Motion to Dismiss for Lack of Personal Jurisdiction
On December 10, 2018, TCT made a Motion to Dismiss for Lack of Jurisdiction
On January 14, 2019 Semcon filed its Response in Opposition to the Motion to Dismiss
On February 15, 2019 TCT filed its Reply to Semcon's Response
On February 22, 2019 Semcon filed its Sur-Reply to TCT's Reply
On March 8, 2019 the Court "having considered the Motion and briefing, specifically Plaintiff Semcon IP Inc.’s Response 'request[ing] that it be permitted to conduct jurisdiction-related discovery', the Court hereby ORDERS limited Jurisdictional Discovery"
On May 15, 2019 the Court granted Semcon leave to file a Supplemental Response in Opposition to TCT's Motion to Dismiss
On May 22, 2019 the Court granted TCT leave to file a Supplemental Reply under seal in support of the Motion to Dismiss
Case No. 2:18-cv-00194
Interestingly, Judge Gilstrap denied a similar motion to dismiss for lack of jurisdiction after ordering limited jurisdictional discovery and conducting and evidentiary hearing. In that case, AGIS Software Development LLC v. LG Electronics, Inc. (2:17-cv-00515), LG's motion to dismiss was denied based on the stream of commerce theory of personal jurisdiction. The court reasoned that sales were conducted through an established distribution channel with knowledge, or at least reasonable foreseeability, that the products would end up in Texas. The Federal Circuit subsequently denied LG Electronics Inc’s petition for writ of mandamus from Judge Gilstrap’s decision denying their motion to dismiss for lack of personal jurisdiction (In re LG Electronics Inc., No 2019-107 (Fed Cir, 24 Jan 2019)).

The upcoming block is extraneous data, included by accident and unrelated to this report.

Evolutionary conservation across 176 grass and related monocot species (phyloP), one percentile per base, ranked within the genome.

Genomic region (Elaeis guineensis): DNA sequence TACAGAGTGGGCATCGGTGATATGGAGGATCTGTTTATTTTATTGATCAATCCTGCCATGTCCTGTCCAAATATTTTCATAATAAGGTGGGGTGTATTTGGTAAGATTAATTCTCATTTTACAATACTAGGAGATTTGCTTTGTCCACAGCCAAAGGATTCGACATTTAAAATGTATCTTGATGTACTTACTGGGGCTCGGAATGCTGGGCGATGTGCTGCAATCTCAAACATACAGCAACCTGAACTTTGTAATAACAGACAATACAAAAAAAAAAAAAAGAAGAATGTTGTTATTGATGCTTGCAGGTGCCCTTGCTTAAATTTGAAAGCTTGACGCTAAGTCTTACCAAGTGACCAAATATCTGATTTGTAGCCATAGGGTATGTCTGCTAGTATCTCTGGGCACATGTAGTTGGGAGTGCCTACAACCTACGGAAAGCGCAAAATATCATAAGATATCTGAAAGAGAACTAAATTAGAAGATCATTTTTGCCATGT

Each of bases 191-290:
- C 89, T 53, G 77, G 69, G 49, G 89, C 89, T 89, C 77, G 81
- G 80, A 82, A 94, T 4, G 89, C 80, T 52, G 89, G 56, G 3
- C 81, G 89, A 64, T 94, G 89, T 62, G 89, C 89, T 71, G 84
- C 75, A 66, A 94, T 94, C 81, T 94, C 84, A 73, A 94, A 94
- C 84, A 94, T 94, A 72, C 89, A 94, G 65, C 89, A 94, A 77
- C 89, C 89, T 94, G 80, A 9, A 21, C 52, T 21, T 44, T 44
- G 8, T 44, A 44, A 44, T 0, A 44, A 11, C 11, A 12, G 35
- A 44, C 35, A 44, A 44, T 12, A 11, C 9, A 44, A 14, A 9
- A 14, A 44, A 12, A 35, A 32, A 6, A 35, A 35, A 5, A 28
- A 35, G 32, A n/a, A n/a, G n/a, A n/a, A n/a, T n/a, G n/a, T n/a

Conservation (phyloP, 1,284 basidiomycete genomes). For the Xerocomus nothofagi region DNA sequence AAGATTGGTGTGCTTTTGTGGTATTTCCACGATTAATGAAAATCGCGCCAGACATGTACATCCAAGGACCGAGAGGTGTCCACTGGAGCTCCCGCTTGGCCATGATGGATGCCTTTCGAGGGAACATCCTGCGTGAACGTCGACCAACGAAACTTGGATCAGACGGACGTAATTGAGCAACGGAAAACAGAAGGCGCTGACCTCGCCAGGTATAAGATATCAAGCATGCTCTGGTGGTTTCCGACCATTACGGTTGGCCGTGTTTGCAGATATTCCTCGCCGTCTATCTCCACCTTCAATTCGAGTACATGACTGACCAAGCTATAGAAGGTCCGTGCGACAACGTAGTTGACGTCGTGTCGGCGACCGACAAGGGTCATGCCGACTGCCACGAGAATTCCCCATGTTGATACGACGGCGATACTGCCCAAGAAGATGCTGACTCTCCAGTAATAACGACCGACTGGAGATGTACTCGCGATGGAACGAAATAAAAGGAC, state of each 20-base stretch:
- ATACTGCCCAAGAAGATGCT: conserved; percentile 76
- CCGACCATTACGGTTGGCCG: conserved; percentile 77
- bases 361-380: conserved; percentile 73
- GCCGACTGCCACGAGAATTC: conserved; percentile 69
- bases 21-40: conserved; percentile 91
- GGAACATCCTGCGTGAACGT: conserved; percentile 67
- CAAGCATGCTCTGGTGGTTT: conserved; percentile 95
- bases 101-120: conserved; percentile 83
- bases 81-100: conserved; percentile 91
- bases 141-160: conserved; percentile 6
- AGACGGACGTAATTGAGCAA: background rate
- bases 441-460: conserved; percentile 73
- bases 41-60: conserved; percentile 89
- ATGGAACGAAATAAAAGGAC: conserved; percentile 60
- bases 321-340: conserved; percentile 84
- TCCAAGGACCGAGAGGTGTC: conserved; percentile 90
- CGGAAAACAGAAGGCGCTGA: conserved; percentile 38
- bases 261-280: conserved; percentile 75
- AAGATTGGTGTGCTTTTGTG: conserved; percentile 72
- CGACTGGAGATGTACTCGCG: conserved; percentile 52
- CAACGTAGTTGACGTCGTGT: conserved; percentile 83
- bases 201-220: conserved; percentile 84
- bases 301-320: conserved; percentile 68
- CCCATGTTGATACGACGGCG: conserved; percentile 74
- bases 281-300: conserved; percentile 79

AGIS was represented by the same team from Brown Rudnick that represents Semcon IP in the pending actions against TCT, Amazon, AsusTek Computer, Kyocera Corporation, Michael Kors, Louis Vuitton and Shenzhen OnePlus.